Apostasy has just had it's European Premiere at the San Sebastian Film Festival (22 to 30 September 2017, see earlier posts in this thread) - and two more reviews have been published online - from The Playlist and Screen Daily (their second review of the film).
PLEASE NOTE: They are both fairly long, and are more 'indepth' than previous reviews, and go more into the actual story. Therefore, depending on how you wish to approach the film, they may contain what you consider to be spoilers that you would prefer not to know about before seeing the film for yourself. The extracts below are 'spoiler-free'.
REMINDER: As previously posted in this thread (see above), the UK PREMIERE of Apostasy takes place next week as part of the London International Film Festival (4 to 15 October 2017). There are just three public screenings, and the first one - on Sunday, October 8, 2017 - is already completely SOLD OUT.
Faith Divides Family In Deeply Moving ‘Apostasy’ [San Sebastian Review]
The Playlist, Friday, September 29, 2017
A piercingly humane and deeply moving glimpse into a community that for all its preaching and evangelizing remains largely a mystery to outsiders, Daniel Kokotajlo‘s debut film “Apostasy” insinuates us with sorrowful grace into the lives of a family of Jehovah’s Witnesses as they experience a series of challenges that amount to a familial Armageddon. A story told without condescension but astutely comprehending the cruelty of a faith that demands Abrahamic levels of sacrifice from its adherents, the picture is a remarkably assured and understated piece of filmmaking, showcasing not only a first-time director who has arrived fully-formed, but three exceptionally authentic performances from the women at its slow-breaking heart.
It seems as though “Apostasy” is mostly going to be concerned with Alex’s coming-of-age within the confines of her faith... Dramatic (though never melodramatic) events conspire to reshape the narrative of Kokotajlo’s film in unexpected directions, shifting the emphasis from Alex to Luisa and finally to Ivanna, with not a single false note struck between any of the actors. One particularly shocking development almost serves to subtly remind us that our own faith in cinematic narrative is as fundamental as that of a Jehovah’s Witness in the stories of the Bible, and just as much cold comfort when life fails to abide by those rules.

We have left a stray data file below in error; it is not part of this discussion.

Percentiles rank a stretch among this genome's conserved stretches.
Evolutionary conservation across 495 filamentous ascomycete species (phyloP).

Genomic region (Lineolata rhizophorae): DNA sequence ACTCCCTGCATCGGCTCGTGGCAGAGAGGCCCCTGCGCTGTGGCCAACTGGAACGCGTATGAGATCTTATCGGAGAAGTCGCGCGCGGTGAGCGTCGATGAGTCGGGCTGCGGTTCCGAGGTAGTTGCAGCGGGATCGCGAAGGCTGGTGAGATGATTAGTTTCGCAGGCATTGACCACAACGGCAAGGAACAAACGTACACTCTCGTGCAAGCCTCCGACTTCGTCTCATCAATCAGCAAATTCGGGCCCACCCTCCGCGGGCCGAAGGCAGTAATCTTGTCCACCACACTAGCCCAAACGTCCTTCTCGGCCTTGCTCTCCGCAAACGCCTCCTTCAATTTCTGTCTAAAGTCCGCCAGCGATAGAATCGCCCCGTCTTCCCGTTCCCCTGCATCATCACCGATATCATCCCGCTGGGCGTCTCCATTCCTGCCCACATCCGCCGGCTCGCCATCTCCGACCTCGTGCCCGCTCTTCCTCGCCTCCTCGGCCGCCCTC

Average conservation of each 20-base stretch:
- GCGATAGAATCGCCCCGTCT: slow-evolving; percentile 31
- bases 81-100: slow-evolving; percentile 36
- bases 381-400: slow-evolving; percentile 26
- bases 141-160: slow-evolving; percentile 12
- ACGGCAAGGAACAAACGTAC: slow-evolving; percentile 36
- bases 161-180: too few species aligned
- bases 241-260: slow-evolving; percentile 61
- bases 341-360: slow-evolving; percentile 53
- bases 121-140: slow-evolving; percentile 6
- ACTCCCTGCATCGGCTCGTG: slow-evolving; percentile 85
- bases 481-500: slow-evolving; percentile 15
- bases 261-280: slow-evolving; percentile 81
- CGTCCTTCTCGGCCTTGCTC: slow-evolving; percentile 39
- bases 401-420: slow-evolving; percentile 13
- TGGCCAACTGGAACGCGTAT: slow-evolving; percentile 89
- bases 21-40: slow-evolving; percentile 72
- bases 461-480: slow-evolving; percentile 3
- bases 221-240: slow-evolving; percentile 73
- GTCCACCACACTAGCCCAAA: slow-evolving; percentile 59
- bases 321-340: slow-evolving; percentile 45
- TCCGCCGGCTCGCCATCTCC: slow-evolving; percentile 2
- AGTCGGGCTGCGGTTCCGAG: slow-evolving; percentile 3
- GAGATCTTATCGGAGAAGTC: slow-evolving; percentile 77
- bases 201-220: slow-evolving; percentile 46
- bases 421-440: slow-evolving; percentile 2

Kokotajlo keeps formal fireworks to a minimum, using the restrained palette, eloquently off-center framing and shallow-focus close-ups to root us in a tightly controlled naturalism. As a result a simple device, such as having Alex speak her prayers aloud while scenes play on around her, has a heightened effect: this is a world in which prayer is as tangible and real as conversation, just as articles of faith are taken as articles of fact.
The director is himself a former Jehovah’s Witness, and the film feels informed by both sadness and anger at an institution that can force such impossible choices on its believers.
READ FULL REVIEW: https://theplaylist.net/apostasy-review-jehovahs-witness-20170929/
'Apostasy': San Sebastian Review
Screen Daily, Friday, September 29, 2017
An audacious debut from first-time British director Daniel Kokotajlo is set in the Jehovahs Witness faith of his own childhood
Little understood and often mocked, the Jehovah’s Witnesses have the spotlight turned on them in intimate British drama Apostasy – and what's revealed is deeply troubled. Written and directed by Daniel Kokotajlo, himself a former Witness, this powerful feature debut occupies territory little charted in contemporary UK cinema, on the cusp between traditional social realism and a more European type of austere formal stylisation. Built around three intense, controlled female performances this story of family in conflict with faith delivers an emotional payoff all the more telling for being so rigorously calibrated.
The film, though shot in the kind of locales familiar from so much school-of-Loach drama, derives a fresh visual feel from Adam Scarth’s rigorously composed Academy ratio lensing, intensifying street scenes, claustrophobic interiors and intimate close-ups alike.
With a palette that emphasises browns and beiges to suggest a constrained, airless world, the film feels strikingly European in flavour: it’s close to two German dramas about young women and religious extremity, 2006’s Requiem (stylistically) and 2014’s Stations of the Cross (thematically). In domestic terms, its affinities are with that handful of directors that push UK realism towards its artistically challenging edges – e.g. Lawlor and Molloy (Helen) and Duane Hopkins (Better Things).
READ FULL REVIEW: https://www.screendaily.com/reviews/apostasy-san-sebastian-review/5122789.article